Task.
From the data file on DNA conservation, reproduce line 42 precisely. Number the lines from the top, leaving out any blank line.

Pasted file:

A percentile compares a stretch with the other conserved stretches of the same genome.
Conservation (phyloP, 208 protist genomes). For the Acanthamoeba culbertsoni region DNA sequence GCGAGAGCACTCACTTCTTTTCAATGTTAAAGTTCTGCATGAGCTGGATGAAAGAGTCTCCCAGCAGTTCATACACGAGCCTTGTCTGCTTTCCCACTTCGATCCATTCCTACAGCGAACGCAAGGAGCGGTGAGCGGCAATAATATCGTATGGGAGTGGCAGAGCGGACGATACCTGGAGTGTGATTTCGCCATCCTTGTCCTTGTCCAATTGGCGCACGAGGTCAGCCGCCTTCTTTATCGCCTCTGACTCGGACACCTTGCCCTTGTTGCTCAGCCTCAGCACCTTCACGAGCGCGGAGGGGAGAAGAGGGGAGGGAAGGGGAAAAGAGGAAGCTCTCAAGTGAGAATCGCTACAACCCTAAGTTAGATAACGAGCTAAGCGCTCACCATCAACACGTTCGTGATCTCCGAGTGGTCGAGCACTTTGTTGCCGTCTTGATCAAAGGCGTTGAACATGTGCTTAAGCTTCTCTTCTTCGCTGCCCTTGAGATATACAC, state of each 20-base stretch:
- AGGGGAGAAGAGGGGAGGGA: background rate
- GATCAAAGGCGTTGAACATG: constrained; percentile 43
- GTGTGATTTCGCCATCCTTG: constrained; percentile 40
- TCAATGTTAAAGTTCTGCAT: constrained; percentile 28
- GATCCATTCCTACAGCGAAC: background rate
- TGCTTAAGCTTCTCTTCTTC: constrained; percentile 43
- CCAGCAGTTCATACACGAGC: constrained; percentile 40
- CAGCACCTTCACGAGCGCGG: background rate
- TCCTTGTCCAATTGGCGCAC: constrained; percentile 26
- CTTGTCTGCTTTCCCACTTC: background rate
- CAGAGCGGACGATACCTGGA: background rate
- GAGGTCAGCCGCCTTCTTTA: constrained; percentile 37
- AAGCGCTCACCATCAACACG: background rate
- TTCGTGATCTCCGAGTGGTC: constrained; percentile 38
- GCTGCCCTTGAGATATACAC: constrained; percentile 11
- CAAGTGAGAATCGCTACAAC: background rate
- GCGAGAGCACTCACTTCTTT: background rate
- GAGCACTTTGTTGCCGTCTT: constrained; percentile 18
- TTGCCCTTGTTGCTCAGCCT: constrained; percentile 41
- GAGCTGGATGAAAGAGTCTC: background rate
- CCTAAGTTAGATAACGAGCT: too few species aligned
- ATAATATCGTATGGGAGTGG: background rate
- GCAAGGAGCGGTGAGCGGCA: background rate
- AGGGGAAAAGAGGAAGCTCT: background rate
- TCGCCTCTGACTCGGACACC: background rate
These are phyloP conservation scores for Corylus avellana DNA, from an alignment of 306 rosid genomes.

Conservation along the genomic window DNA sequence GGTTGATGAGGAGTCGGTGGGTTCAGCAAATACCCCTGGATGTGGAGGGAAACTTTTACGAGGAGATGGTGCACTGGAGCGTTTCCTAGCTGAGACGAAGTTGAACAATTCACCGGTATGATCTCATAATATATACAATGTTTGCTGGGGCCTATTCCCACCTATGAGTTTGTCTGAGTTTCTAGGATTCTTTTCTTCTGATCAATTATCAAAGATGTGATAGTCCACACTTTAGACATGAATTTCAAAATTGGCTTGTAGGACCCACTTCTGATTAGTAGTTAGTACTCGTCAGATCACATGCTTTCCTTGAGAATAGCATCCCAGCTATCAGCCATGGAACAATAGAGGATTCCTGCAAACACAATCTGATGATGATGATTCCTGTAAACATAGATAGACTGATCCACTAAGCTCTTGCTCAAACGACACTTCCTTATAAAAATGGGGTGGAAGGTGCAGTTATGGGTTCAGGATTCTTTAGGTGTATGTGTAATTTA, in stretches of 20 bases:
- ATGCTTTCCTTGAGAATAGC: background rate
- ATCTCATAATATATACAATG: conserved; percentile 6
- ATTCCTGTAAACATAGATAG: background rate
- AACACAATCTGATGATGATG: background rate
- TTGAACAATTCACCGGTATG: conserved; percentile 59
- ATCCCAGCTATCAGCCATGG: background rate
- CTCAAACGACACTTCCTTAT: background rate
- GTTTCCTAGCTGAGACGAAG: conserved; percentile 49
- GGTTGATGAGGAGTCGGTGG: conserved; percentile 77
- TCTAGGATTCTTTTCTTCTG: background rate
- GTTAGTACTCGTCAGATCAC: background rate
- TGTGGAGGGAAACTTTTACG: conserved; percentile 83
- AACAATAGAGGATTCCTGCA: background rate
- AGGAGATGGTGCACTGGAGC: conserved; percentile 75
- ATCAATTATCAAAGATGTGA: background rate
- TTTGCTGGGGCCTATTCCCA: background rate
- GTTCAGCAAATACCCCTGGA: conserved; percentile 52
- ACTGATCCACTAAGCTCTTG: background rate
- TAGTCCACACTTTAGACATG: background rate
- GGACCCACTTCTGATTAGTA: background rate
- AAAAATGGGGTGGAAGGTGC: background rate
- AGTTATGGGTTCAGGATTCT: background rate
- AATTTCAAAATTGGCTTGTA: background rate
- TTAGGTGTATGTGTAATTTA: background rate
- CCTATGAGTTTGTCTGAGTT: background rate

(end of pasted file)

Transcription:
- AACAATAGAGGATTCCTGCA: background rate